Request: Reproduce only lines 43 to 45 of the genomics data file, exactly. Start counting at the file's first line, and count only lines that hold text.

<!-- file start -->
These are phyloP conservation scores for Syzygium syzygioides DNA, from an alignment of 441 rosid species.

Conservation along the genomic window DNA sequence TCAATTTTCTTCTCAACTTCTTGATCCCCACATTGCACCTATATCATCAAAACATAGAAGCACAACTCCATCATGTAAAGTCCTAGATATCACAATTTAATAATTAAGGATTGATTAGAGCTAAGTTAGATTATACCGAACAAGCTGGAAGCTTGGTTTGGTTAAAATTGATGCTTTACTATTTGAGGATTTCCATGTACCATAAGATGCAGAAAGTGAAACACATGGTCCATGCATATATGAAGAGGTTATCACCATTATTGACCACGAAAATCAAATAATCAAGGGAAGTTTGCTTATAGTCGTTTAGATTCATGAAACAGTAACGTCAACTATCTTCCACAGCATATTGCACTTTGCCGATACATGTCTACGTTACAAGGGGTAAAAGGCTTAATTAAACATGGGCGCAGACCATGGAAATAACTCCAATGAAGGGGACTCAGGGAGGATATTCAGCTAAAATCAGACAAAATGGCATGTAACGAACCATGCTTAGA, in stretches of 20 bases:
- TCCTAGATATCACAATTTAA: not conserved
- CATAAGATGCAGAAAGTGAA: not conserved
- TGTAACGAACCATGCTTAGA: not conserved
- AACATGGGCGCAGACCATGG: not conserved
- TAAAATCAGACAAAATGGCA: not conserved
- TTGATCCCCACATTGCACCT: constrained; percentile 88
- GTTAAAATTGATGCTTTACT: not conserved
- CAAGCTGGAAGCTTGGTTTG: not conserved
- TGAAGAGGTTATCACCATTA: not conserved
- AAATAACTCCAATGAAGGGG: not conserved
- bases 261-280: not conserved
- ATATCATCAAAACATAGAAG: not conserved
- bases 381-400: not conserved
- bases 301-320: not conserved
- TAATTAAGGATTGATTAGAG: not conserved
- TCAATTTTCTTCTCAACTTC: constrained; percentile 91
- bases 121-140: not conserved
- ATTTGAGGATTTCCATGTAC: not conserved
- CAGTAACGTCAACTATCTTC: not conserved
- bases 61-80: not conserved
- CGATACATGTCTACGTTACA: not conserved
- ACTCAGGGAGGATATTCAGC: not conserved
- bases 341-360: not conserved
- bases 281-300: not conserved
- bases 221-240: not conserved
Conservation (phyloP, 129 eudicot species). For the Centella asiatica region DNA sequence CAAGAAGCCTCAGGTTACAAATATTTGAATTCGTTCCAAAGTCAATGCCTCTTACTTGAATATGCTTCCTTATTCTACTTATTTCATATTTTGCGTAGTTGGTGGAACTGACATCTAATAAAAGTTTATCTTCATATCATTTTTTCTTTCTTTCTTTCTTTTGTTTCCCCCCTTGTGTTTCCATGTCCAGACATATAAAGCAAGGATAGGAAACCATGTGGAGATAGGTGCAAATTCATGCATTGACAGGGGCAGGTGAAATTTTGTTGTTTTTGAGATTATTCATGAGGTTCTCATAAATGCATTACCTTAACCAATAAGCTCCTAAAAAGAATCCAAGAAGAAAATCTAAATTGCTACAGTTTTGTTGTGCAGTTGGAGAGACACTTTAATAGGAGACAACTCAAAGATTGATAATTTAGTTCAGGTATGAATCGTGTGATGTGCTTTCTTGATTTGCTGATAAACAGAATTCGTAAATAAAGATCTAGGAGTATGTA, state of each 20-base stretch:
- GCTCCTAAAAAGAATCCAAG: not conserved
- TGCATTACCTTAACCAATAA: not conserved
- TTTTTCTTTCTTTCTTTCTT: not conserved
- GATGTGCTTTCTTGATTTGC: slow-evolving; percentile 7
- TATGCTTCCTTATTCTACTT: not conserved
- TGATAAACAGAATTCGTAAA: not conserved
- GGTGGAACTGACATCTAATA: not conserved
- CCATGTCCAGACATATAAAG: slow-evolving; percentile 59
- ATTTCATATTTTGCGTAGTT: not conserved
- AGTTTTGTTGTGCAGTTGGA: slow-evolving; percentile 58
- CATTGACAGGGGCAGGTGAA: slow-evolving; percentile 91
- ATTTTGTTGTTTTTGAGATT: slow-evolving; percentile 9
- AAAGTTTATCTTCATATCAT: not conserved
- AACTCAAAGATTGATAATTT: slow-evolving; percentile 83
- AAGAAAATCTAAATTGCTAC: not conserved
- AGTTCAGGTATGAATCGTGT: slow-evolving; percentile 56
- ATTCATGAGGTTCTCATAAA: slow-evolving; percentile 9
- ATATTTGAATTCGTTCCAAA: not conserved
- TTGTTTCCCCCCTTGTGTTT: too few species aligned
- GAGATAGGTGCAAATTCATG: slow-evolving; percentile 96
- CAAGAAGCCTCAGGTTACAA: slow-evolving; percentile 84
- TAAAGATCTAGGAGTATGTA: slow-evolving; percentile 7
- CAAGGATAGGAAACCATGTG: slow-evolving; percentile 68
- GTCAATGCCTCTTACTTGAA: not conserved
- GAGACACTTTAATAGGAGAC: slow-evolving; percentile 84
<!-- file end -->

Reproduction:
- AAGAAAATCTAAATTGCTAC: not conserved
- AGTTCAGGTATGAATCGTGT: slow-evolving; percentile 56
- ATTCATGAGGTTCTCATAAA: slow-evolving; percentile 9